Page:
Legislation in New South Wales (the state where Sydney is located) proposes changes relating to duties and land tax.
Under the bill, anything “fixed to land” would be land for NSW landholder-duty (tax) purposes. Previously, only common law fixtures were included. Under the bill, anything fixed by more than its own weight would be included (e.g., office fit-outs, plant and equipment bolted to the floor, etc.).
Currently, the registered land tax value is used for freehold land in assessing whether or not an entity exceeds the $2 million* land value threshold. However, the bill would remove this concession, and the threshold would be based on unencumbered market value—with possible significant implications because the registered land tax value is the unimproved land value. The bill would make it easier for an entity to exceed the $2 million land-value threshold for duty to apply, making certain “goods/chattels” to be treated as land. This also would reduce the likelihood of obtaining a 90% or more goods concession which applies to reduce the duty. The amending bill could affect a broad range of industries such as the renewable energy sectors and infrastructure.
$ = Australian dollar
Target now jointly and severally liable for landholder duty
Previously, only the acquirer was liable to landholder duty. The bill would make a landholder (i.e., target entity being acquired), as well as the acquirer, jointly liable for the duty payable. The bill proposes for the liability of the target entity to be a charge on the land for which a caveat can be registered. A target entity would be entitled to recover as a debt for any duty paid from the acquirer—but if the acquirer cannot fund the duty, then there is a possibility of the charge being enforced or the target entity prevented from selling the land. This could be a key issue for external financiers and due diligence for any future acquisitions or sell down.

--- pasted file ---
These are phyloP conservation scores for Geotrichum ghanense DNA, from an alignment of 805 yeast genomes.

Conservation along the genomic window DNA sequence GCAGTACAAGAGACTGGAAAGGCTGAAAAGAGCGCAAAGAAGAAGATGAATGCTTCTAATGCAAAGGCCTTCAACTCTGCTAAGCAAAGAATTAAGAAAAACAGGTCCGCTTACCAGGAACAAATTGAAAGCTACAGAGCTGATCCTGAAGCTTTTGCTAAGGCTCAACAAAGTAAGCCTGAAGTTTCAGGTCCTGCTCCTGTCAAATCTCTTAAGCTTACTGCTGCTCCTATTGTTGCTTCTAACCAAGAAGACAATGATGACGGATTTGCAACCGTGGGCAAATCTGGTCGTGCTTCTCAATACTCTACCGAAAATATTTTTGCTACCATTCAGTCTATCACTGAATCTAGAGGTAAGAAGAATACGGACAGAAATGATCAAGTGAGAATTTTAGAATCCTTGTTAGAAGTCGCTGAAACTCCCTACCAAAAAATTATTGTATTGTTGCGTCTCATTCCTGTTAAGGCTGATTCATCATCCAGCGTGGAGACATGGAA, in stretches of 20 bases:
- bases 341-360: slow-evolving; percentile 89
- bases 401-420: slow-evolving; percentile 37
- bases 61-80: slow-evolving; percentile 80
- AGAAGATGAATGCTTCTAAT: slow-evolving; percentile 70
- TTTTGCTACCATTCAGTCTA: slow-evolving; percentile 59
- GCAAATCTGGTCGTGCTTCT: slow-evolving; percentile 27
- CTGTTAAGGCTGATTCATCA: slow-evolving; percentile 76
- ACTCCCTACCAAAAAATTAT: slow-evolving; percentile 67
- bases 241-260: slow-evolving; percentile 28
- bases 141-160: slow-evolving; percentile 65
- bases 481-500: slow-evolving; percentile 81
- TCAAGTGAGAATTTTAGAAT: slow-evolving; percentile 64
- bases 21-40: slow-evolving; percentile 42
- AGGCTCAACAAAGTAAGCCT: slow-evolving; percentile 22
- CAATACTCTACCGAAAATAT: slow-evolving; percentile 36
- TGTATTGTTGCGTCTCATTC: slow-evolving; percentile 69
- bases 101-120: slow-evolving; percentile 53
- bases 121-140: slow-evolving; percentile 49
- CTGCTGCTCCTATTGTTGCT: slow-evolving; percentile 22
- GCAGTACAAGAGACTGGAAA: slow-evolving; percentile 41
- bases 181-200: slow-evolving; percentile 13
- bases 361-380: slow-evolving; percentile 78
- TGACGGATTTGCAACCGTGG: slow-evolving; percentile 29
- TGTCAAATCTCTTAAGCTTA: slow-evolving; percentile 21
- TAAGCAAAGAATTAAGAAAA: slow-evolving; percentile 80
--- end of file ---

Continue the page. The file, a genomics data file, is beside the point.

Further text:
Duty on deemed assignment of put and call options extended
The bill would extend the stamp duty on call options to include an arrangement for the relinquishment of the call option with an agreement to sell to the third person without the option holder requiring the vendor to sell the land.
Surcharge duty and land tax exemption for discretionary trusts
The bill proposes an exemption from and refunds of surcharge purchaser duty and surcharge land tax payable in respect of residential land by the trustee of a discretionary trust if the trust prevents a foreign person from being a beneficiary of the trust. This would be intended to prevent a discretionary trust from inadvertently attracting liability for surcharge duty and land tax payable by a foreign trustee.
The bill would be effective on the date of Royal Assent, but there are transitional provisions generally for agreements entered into before that date. Timing of the existing transactions therefore could be critical.
Read an October 2019 report prepared by the KPMG member firm in Australia
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